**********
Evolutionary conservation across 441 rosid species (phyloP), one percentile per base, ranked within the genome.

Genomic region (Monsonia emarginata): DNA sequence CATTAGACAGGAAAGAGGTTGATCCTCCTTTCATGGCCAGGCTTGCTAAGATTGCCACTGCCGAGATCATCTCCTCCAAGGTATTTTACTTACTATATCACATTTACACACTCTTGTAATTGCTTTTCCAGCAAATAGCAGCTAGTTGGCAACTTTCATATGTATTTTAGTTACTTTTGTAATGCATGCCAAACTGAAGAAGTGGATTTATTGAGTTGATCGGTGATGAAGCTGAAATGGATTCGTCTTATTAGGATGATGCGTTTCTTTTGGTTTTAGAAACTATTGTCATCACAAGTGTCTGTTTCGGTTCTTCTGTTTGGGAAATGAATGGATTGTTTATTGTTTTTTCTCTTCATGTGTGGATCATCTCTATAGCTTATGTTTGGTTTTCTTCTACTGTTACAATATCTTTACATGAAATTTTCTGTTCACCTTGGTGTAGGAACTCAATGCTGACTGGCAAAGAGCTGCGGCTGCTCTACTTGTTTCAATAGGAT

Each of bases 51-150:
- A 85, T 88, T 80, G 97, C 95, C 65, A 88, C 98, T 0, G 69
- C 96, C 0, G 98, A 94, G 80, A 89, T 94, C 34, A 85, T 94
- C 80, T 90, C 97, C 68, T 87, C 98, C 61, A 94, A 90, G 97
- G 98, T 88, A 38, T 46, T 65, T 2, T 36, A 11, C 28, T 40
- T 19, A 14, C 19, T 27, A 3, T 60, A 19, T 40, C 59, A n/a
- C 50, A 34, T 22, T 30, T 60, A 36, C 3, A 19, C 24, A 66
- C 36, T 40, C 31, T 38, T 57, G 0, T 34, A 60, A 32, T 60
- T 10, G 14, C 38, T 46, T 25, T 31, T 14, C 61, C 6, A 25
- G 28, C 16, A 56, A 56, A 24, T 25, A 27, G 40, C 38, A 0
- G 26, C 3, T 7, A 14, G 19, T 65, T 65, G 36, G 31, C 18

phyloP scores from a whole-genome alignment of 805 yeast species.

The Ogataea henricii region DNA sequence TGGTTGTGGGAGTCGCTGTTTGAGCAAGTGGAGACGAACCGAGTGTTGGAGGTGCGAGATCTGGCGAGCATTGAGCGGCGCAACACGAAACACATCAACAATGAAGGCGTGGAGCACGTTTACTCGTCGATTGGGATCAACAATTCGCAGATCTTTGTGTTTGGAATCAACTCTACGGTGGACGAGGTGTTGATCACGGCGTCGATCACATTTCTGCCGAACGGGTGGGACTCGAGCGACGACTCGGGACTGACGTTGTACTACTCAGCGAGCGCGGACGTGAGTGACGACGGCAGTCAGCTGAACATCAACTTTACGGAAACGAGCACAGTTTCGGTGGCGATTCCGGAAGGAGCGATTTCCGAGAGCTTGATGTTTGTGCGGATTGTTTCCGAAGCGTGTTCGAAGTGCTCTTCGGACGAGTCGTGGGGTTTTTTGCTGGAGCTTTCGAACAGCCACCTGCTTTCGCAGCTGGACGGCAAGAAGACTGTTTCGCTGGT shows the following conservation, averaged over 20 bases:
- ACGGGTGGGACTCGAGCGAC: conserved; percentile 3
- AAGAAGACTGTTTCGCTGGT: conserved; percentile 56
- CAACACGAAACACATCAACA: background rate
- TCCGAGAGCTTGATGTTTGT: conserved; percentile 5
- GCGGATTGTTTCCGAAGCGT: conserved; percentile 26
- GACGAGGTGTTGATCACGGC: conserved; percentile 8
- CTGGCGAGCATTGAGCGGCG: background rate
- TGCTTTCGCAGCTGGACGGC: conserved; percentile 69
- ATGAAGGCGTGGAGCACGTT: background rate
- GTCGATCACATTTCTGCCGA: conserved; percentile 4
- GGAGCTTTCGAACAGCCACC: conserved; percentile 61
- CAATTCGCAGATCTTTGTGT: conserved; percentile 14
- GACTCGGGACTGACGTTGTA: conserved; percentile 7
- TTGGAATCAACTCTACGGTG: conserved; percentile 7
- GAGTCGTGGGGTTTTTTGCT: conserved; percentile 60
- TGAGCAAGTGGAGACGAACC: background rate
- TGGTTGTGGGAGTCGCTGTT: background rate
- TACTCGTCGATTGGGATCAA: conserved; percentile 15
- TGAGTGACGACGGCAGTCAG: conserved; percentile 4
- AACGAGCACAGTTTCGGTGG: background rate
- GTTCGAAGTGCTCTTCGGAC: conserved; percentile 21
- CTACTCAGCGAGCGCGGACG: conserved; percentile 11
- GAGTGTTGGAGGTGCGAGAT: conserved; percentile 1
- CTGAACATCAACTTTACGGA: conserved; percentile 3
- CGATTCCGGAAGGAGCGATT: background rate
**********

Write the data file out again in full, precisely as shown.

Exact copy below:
Evolutionary conservation across 441 rosid species (phyloP), one percentile per base, ranked within the genome.

Genomic region (Monsonia emarginata): DNA sequence CATTAGACAGGAAAGAGGTTGATCCTCCTTTCATGGCCAGGCTTGCTAAGATTGCCACTGCCGAGATCATCTCCTCCAAGGTATTTTACTTACTATATCACATTTACACACTCTTGTAATTGCTTTTCCAGCAAATAGCAGCTAGTTGGCAACTTTCATATGTATTTTAGTTACTTTTGTAATGCATGCCAAACTGAAGAAGTGGATTTATTGAGTTGATCGGTGATGAAGCTGAAATGGATTCGTCTTATTAGGATGATGCGTTTCTTTTGGTTTTAGAAACTATTGTCATCACAAGTGTCTGTTTCGGTTCTTCTGTTTGGGAAATGAATGGATTGTTTATTGTTTTTTCTCTTCATGTGTGGATCATCTCTATAGCTTATGTTTGGTTTTCTTCTACTGTTACAATATCTTTACATGAAATTTTCTGTTCACCTTGGTGTAGGAACTCAATGCTGACTGGCAAAGAGCTGCGGCTGCTCTACTTGTTTCAATAGGAT

Each of bases 51-150:
- A 85, T 88, T 80, G 97, C 95, C 65, A 88, C 98, T 0, G 69
- C 96, C 0, G 98, A 94, G 80, A 89, T 94, C 34, A 85, T 94
- C 80, T 90, C 97, C 68, T 87, C 98, C 61, A 94, A 90, G 97
- G 98, T 88, A 38, T 46, T 65, T 2, T 36, A 11, C 28, T 40
- T 19, A 14, C 19, T 27, A 3, T 60, A 19, T 40, C 59, A n/a
- C 50, A 34, T 22, T 30, T 60, A 36, C 3, A 19, C 24, A 66
- C 36, T 40, C 31, T 38, T 57, G 0, T 34, A 60, A 32, T 60
- T 10, G 14, C 38, T 46, T 25, T 31, T 14, C 61, C 6, A 25
- G 28, C 16, A 56, A 56, A 24, T 25, A 27, G 40, C 38, A 0
- G 26, C 3, T 7, A 14, G 19, T 65, T 65, G 36, G 31, C 18

phyloP scores from a whole-genome alignment of 805 yeast species.

The Ogataea henricii region DNA sequence TGGTTGTGGGAGTCGCTGTTTGAGCAAGTGGAGACGAACCGAGTGTTGGAGGTGCGAGATCTGGCGAGCATTGAGCGGCGCAACACGAAACACATCAACAATGAAGGCGTGGAGCACGTTTACTCGTCGATTGGGATCAACAATTCGCAGATCTTTGTGTTTGGAATCAACTCTACGGTGGACGAGGTGTTGATCACGGCGTCGATCACATTTCTGCCGAACGGGTGGGACTCGAGCGACGACTCGGGACTGACGTTGTACTACTCAGCGAGCGCGGACGTGAGTGACGACGGCAGTCAGCTGAACATCAACTTTACGGAAACGAGCACAGTTTCGGTGGCGATTCCGGAAGGAGCGATTTCCGAGAGCTTGATGTTTGTGCGGATTGTTTCCGAAGCGTGTTCGAAGTGCTCTTCGGACGAGTCGTGGGGTTTTTTGCTGGAGCTTTCGAACAGCCACCTGCTTTCGCAGCTGGACGGCAAGAAGACTGTTTCGCTGGT shows the following conservation, averaged over 20 bases:
- ACGGGTGGGACTCGAGCGAC: conserved; percentile 3
- AAGAAGACTGTTTCGCTGGT: conserved; percentile 56
- CAACACGAAACACATCAACA: background rate
- TCCGAGAGCTTGATGTTTGT: conserved; percentile 5
- GCGGATTGTTTCCGAAGCGT: conserved; percentile 26
- GACGAGGTGTTGATCACGGC: conserved; percentile 8
- CTGGCGAGCATTGAGCGGCG: background rate
- TGCTTTCGCAGCTGGACGGC: conserved; percentile 69
- ATGAAGGCGTGGAGCACGTT: background rate
- GTCGATCACATTTCTGCCGA: conserved; percentile 4
- GGAGCTTTCGAACAGCCACC: conserved; percentile 61
- CAATTCGCAGATCTTTGTGT: conserved; percentile 14
- GACTCGGGACTGACGTTGTA: conserved; percentile 7
- TTGGAATCAACTCTACGGTG: conserved; percentile 7
- GAGTCGTGGGGTTTTTTGCT: conserved; percentile 60
- TGAGCAAGTGGAGACGAACC: background rate
- TGGTTGTGGGAGTCGCTGTT: background rate
- TACTCGTCGATTGGGATCAA: conserved; percentile 15
- TGAGTGACGACGGCAGTCAG: conserved; percentile 4
- AACGAGCACAGTTTCGGTGG: background rate
- GTTCGAAGTGCTCTTCGGAC: conserved; percentile 21
- CTACTCAGCGAGCGCGGACG: conserved; percentile 11
- GAGTGTTGGAGGTGCGAGAT: conserved; percentile 1
- CTGAACATCAACTTTACGGA: conserved; percentile 3
- CGATTCCGGAAGGAGCGATT: background rate